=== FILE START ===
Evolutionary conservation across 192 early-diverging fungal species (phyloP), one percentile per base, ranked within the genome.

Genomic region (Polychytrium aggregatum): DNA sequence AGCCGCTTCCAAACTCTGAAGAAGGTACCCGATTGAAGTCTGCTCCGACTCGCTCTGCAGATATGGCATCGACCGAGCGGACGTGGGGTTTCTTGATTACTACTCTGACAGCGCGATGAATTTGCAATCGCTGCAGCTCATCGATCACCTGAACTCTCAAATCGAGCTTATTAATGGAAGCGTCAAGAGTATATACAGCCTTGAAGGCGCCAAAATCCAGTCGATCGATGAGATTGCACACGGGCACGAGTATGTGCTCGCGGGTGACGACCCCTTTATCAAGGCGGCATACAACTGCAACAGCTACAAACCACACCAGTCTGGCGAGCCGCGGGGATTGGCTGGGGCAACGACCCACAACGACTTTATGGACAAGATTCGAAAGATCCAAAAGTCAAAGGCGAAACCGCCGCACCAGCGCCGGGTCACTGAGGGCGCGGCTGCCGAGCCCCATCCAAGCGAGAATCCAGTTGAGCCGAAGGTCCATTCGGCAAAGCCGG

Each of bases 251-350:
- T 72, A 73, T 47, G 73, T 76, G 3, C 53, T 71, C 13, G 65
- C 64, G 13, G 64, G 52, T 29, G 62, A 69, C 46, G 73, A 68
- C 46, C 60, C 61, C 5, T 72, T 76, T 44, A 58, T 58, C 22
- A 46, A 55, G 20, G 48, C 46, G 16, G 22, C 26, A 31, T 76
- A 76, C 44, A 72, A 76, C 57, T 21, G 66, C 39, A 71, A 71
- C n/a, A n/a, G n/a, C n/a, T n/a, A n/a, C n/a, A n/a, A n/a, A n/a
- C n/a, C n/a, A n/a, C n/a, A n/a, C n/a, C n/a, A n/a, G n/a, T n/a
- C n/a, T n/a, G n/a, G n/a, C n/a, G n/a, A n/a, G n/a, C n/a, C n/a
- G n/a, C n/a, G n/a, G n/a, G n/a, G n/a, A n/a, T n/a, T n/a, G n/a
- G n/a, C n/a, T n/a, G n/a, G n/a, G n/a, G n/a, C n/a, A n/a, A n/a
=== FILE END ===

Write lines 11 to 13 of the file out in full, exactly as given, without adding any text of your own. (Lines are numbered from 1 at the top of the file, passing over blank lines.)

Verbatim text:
- C n/a, T n/a, G n/a, G n/a, C n/a, G n/a, A n/a, G n/a, C n/a, C n/a
- G n/a, C n/a, G n/a, G n/a, G n/a, G n/a, A n/a, T n/a, T n/a, G n/a
- G n/a, C n/a, T n/a, G n/a, G n/a, G n/a, G n/a, C n/a, A n/a, A n/a